There are many advantages to owning your own business—the tax exclusions are so favorable that I feel guilty, you get to work the hours you want, take time off when you want, and regardless of your current salary can rest easy knowing that your potential upside is greedily immense—but one of the immediate downsides from my job, in particular, is being positioned in front of a screen for more hours than a healthy human being probably should. Part of what made David so special to so many people was the way he wrote about addiction; another was his predictions about technology and the way it can negatively impact human existence, i.e., promote less human to human interaction as the technology gets so good that we don’t ever want to take our eyes off screens and things like virtual reality pornography.

As with many times in life, I first heard about David Foster Wallace after a movie was being advertised. That film is The End Of The Tour, and I must’ve caught it during the aggressive advertising campaign period pre-release because I can vividly remember still having to wait a long time for the chance for me to watch it came about. Part of that was due to the fact that it didn’t get screened across the world or even the United States and living in the small country town that I live in that gets by without a DVD store these days, the chance for me to watch it the quickest was going to be by illegally torrenting it which I usually don’t enjoy doing unless I have to. In fact, I distinctly remember semi-verbally abusing the official The End Of the Tour Twitter account about how the fuck does one watch this movie when after a few months after it’s release it still hadn’t become available for me to see it legally or illegally. Potentially not so coincidentally, literally within a few days the movie was available to torrent.

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Even though I was well aware that the Wallace estate was not particularly fond of the movie being made and there’s the real chance of David hating the film that was made of him, it was hard not to fall in love with the character of David Foster Wallace that was being heralded as one of the most down to earth, intelligent and talented writers of our generation. And if anyone ever has the nerve to doubt that fact in front of you feel free to point them in the direction of the Time magazine’s all-time top 100 novels ever written where Infinite Jest comes in at number 44 at the time of writing this.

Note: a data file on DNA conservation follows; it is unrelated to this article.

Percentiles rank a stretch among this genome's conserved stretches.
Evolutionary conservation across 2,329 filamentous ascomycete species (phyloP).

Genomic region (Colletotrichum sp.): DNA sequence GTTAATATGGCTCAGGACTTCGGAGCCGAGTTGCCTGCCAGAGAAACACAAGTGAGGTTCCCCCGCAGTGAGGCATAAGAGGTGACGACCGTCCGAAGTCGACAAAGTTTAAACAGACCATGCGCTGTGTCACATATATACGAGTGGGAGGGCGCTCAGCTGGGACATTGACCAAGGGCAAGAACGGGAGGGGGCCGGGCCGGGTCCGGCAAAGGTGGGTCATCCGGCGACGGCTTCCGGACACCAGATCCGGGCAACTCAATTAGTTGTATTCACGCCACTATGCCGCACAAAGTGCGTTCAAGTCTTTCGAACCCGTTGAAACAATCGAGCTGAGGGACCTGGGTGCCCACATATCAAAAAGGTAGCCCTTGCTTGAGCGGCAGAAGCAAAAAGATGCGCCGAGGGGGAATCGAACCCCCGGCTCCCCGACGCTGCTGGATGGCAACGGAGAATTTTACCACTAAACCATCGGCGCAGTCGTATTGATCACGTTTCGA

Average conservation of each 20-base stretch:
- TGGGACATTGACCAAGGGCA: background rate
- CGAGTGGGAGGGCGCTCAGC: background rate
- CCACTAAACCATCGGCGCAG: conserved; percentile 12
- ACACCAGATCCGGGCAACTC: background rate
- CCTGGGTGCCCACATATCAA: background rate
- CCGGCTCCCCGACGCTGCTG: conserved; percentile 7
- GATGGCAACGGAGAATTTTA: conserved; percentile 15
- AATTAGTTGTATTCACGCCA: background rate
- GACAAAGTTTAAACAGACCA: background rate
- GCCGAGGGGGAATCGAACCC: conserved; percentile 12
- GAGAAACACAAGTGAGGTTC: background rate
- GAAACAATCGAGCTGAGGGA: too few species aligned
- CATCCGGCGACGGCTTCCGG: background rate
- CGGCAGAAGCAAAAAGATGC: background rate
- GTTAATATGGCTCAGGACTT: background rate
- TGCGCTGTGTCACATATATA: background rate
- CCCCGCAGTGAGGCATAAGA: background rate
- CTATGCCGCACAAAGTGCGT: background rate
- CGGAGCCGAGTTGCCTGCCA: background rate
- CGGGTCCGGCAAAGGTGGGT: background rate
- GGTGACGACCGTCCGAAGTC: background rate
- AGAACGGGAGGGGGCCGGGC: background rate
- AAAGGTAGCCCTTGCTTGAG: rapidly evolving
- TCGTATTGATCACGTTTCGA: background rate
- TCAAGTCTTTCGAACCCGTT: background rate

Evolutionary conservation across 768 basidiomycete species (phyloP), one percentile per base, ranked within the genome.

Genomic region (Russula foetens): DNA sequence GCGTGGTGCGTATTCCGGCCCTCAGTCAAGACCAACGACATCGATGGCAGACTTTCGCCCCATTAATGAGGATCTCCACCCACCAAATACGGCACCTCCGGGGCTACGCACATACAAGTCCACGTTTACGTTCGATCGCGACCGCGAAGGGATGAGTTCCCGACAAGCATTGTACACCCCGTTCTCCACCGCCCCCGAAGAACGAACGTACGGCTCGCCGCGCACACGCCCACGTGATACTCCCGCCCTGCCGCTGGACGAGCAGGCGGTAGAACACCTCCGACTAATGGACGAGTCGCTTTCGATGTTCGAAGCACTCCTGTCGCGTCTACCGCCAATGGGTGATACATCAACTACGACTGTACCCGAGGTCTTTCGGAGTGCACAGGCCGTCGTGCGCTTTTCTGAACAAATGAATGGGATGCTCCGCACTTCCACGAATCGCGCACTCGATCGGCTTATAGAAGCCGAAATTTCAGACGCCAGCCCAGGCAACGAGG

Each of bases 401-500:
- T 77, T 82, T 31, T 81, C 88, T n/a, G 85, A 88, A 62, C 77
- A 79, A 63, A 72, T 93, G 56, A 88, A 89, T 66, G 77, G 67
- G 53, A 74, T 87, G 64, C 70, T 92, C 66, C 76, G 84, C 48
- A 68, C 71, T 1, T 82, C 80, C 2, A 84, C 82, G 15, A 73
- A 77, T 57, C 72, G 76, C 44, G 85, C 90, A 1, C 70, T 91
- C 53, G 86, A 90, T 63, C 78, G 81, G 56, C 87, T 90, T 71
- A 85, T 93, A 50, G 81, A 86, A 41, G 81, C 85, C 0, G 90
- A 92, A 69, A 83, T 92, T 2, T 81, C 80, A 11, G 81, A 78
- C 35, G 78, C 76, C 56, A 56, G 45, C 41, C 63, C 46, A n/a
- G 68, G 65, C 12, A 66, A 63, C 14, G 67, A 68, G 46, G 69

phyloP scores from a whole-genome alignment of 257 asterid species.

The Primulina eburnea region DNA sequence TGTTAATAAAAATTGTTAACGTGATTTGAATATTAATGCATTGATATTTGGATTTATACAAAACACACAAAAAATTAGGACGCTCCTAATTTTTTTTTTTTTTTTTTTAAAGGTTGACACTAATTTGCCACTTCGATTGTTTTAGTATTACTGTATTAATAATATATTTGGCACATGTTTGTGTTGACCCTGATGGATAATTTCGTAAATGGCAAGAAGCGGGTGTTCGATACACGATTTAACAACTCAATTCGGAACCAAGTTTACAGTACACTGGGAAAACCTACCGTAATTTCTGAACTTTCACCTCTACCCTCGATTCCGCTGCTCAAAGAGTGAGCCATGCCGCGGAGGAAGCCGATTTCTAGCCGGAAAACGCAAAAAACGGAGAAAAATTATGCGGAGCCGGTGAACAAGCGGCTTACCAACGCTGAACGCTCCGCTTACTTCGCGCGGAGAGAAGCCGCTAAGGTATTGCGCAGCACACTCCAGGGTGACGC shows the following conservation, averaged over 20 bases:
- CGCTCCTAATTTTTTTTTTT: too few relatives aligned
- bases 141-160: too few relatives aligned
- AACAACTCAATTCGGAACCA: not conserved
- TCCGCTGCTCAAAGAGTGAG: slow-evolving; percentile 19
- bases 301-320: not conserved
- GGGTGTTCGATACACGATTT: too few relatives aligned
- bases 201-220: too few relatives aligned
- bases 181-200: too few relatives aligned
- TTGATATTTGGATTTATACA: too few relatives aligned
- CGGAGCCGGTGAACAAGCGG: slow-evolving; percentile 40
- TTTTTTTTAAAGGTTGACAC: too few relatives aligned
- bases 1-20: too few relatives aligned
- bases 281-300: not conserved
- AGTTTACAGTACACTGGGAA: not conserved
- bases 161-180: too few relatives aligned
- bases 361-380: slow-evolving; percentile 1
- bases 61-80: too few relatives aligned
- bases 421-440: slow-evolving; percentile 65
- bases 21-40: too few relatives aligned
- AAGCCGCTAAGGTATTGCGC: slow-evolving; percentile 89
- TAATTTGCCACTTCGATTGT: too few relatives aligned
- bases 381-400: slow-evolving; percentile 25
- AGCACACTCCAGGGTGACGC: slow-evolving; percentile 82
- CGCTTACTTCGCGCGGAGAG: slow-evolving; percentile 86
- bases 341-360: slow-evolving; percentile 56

After watching the movie, I then read every article that was available online about Mr. Wallace—including the ones that said the movie did an appalling job of portraying him and how his death made him into a “celebrity writer dude that would’ve made him wince”—as well as every bit of video footage available from YouTube and other sources online.

The collection of tapes, audio tapes, and written passages give you enough insight to David as a person that you can conclude whether you love or dislike the guy. I become a lover.

After a while, I thought about researching whether David was a believer of God or whether he was an atheist. The movie shows him going to church and there is at least one article online supposedly written by a friend of David’s that suggests that the movie missed many points and another when David did things like go to the church because it was in the church where his AA meetings were held. Reading that, I was quick to assume that the friend would be right and the David Lipsky who traveled from Bloomington Illinois to Minneapolis and back with him for a week probably was the one who got it wrong. However, I’ve since done a great deal (as David would like to say) more research on the subject of David and his potential faith in God and I’m quickly changing my tune.